Boston Recorder

Boston Recorder

Boston Recorder

Boston Recorder (April 14, 1821) -- Liberia Mission. "Lott Carey, and Collin Teague, two colored men, preachers, with their families, sailed from Norfolk in January last, in the brig Nautilus with their Bibles, and utensils for necessary labor. The Baptist Board supplied them with many articles of convenience and comfort, and provisions were supplied by government."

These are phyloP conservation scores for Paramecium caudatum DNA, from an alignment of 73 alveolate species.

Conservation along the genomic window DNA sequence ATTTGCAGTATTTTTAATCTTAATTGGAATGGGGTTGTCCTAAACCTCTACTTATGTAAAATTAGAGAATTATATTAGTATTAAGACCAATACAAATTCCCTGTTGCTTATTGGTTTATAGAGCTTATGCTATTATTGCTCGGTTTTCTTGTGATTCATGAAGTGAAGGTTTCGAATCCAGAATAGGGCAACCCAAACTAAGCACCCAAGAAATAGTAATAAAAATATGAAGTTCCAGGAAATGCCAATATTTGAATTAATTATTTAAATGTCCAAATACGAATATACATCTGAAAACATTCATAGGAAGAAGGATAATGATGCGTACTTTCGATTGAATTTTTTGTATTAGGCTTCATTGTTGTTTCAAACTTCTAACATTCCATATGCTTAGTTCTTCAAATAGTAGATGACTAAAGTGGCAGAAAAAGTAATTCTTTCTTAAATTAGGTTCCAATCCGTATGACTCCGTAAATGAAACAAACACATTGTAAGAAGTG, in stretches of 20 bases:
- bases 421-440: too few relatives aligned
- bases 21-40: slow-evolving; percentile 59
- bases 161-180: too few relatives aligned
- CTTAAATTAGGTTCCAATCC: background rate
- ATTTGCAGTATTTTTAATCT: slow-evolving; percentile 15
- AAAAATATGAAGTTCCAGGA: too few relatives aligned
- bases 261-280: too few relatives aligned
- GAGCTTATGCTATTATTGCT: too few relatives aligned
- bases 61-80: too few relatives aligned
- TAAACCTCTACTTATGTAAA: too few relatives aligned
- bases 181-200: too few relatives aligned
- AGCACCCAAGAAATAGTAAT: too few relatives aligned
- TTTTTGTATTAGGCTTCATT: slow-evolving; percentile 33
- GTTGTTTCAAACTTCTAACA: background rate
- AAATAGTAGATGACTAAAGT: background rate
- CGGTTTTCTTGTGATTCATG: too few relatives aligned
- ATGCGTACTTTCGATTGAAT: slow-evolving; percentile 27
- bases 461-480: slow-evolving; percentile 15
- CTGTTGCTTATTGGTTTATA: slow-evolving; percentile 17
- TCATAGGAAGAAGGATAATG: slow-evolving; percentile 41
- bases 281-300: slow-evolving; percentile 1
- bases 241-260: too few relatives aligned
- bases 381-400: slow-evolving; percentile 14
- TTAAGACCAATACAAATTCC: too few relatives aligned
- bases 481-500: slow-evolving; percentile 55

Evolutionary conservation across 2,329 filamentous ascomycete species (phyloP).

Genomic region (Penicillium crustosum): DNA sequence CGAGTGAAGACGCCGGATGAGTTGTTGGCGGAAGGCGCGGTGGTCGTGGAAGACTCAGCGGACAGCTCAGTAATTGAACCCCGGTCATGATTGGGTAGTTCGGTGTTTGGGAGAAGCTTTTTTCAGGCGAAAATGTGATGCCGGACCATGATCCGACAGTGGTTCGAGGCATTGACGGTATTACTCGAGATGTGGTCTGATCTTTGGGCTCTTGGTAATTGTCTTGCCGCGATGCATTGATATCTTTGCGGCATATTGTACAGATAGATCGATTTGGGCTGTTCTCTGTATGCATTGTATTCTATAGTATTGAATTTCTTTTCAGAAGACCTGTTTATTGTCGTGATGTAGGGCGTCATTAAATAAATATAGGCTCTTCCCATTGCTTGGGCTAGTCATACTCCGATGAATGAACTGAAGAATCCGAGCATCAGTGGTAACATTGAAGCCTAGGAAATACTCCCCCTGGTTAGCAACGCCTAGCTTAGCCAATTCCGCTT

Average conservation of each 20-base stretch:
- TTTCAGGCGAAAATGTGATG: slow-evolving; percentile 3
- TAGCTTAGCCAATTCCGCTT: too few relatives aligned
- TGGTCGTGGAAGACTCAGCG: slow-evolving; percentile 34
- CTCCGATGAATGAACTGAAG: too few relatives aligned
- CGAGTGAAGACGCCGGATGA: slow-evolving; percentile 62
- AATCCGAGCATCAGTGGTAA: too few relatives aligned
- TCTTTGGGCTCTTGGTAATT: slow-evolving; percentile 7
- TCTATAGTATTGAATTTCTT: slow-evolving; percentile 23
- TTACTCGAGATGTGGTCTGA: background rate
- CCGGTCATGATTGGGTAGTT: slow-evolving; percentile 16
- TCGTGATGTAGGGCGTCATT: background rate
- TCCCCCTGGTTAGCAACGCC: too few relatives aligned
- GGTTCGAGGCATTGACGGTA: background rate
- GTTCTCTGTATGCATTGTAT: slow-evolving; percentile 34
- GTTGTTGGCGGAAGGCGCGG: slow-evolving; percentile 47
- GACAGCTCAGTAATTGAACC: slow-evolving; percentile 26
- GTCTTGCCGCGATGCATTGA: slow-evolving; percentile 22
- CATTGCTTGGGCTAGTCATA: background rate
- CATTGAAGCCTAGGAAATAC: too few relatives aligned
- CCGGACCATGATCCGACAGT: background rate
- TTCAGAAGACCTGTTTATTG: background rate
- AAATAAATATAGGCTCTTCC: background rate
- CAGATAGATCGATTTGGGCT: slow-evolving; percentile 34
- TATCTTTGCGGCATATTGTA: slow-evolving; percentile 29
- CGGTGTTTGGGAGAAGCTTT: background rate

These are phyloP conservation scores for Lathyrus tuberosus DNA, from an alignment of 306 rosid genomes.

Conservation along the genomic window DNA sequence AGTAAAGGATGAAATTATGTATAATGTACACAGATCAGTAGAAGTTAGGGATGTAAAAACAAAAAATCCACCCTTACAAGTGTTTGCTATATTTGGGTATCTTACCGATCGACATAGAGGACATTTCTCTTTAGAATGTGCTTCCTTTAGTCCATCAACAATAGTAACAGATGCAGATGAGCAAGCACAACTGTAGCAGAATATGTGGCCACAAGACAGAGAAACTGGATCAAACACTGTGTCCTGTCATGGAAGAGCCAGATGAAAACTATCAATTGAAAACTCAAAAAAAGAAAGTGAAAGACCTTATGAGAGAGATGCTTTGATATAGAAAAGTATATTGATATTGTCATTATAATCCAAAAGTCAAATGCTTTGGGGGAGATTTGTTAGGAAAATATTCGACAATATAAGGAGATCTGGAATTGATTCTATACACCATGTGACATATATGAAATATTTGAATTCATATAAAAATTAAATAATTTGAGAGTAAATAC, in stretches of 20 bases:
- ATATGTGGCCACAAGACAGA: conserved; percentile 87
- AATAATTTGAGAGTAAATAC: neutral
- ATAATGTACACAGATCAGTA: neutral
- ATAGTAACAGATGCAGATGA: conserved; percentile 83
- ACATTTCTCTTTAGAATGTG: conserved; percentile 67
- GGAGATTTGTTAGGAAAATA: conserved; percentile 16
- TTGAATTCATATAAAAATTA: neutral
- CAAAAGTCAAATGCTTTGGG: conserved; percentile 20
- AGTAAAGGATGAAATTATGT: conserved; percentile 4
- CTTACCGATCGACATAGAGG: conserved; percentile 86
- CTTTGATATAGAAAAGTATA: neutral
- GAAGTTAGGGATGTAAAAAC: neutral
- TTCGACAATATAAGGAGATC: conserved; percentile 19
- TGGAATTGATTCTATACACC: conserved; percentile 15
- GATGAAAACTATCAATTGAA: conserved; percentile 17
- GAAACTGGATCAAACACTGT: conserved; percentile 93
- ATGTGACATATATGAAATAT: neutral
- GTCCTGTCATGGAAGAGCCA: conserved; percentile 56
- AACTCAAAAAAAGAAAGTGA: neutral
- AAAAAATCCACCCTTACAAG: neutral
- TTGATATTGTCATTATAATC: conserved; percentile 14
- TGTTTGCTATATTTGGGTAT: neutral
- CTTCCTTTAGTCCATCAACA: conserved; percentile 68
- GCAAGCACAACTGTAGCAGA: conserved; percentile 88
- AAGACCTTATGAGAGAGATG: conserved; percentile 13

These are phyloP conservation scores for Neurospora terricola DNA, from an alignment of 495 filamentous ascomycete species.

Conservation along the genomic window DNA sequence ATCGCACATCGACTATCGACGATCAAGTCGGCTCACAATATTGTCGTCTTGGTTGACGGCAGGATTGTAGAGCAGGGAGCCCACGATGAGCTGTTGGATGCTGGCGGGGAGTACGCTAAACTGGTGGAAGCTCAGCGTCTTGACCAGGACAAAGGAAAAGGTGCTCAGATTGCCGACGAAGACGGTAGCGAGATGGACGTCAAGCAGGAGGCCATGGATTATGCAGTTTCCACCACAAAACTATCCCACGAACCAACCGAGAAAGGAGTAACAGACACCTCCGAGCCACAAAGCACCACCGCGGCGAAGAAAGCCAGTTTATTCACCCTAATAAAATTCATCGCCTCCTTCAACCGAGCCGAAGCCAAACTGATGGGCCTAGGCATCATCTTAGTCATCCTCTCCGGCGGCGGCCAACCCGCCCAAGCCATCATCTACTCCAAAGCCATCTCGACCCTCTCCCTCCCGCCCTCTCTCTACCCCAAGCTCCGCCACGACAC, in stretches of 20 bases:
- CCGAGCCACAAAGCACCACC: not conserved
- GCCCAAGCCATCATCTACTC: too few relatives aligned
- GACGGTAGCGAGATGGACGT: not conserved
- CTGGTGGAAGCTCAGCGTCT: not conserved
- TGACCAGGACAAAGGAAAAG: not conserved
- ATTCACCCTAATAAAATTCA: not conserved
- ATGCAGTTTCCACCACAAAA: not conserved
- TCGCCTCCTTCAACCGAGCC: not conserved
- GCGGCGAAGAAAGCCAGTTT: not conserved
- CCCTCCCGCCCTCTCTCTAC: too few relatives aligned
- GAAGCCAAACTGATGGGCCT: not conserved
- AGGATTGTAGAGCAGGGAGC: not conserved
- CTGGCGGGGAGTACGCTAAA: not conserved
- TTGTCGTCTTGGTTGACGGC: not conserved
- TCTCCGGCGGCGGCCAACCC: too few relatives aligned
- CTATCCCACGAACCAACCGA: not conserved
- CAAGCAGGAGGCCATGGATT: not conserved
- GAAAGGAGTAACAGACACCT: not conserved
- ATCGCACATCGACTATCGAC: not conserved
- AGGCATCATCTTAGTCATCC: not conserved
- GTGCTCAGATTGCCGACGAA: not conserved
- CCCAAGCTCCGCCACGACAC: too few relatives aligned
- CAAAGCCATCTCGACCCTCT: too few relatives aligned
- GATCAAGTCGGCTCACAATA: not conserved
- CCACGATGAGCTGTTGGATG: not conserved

February 19, 1829 newspaper, Boston Recorder, with article about the death of African American missionary, Lott Carey. Title of Article: News From Liberia. "We learn from a vessel arrived in port yesterday from Liberia, (the American colony on the coast of Africa,) that a French vessel being cruising off that place in quest of slaves, the authorities were making preparation to attack her, & in preparing cartridges for that purpose, fire accidentally communicated to the ammunition, which exploded. The Gov. (Lott Carey) with several principal men of the place were killed, & most of the town was destroyed." -- Another Bristol (England) paper of the same day gives the account thus: "On the 18th Nov. last, an expedition was preparing by the American settlers at that place, to destroy a French slave ship and factory at Digby, a place abut 30 miles distant. when, during the night, the magazine in which they were making cartridges, blew up, and horrible to relate, Mr Lott Carey, the Governor, and nine of his people were destroyed...Lott Carey was a worthy and useful Baptist preacher, himself a colored man; and when the lamented Ashmun returned to this country, he left the colony in charge of Carey, as acting Governor. Dr Randall has gone out to succeed Ashmun; but he could not have arrived at the time of the disaster."-- BACKGROUND ON LOTT CAREY: Carey was a pioneer missionary to Africa. Born a slave in Virginia, he was converted to Christianity while working in Richmond. He purchased his freedom, became first a lay exhorter and then a licensed Baptist preacher. He went to Liberia in the 1820s as one of the first American missionaries to that continent and one of the founders of that nation.